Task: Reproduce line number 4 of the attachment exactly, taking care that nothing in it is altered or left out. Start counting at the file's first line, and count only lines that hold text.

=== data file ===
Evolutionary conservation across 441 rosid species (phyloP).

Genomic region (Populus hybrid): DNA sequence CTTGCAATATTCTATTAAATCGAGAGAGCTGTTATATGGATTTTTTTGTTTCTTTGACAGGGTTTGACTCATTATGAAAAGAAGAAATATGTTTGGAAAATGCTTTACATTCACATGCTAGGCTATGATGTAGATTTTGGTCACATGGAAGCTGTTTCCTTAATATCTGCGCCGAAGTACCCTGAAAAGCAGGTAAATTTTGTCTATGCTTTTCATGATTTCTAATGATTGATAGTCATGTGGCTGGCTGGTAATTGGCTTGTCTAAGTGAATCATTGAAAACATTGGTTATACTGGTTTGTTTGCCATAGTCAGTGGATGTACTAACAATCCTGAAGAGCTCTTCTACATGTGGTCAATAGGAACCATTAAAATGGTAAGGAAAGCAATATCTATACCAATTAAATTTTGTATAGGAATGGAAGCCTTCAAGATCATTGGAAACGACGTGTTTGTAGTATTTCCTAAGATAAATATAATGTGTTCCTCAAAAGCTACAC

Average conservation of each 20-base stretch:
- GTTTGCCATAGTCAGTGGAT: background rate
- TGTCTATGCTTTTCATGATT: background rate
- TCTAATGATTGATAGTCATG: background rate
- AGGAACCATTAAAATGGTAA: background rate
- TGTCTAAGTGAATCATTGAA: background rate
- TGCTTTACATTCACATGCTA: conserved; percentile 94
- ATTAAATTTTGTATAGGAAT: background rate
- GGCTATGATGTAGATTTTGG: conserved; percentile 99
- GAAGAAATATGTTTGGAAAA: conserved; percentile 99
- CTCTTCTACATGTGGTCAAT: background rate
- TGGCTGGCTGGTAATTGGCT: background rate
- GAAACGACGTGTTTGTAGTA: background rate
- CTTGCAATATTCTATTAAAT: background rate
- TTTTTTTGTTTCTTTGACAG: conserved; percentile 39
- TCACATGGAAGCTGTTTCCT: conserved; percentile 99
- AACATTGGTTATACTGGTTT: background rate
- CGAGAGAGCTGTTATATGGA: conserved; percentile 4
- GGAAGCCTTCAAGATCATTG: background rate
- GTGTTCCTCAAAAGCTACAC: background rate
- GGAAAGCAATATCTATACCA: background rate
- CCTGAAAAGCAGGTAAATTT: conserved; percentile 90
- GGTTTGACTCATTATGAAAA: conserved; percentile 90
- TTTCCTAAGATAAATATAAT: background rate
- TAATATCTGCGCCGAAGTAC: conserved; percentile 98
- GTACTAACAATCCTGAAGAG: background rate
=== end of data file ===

- GTTTGCCATAGTCAGTGGAT: background rate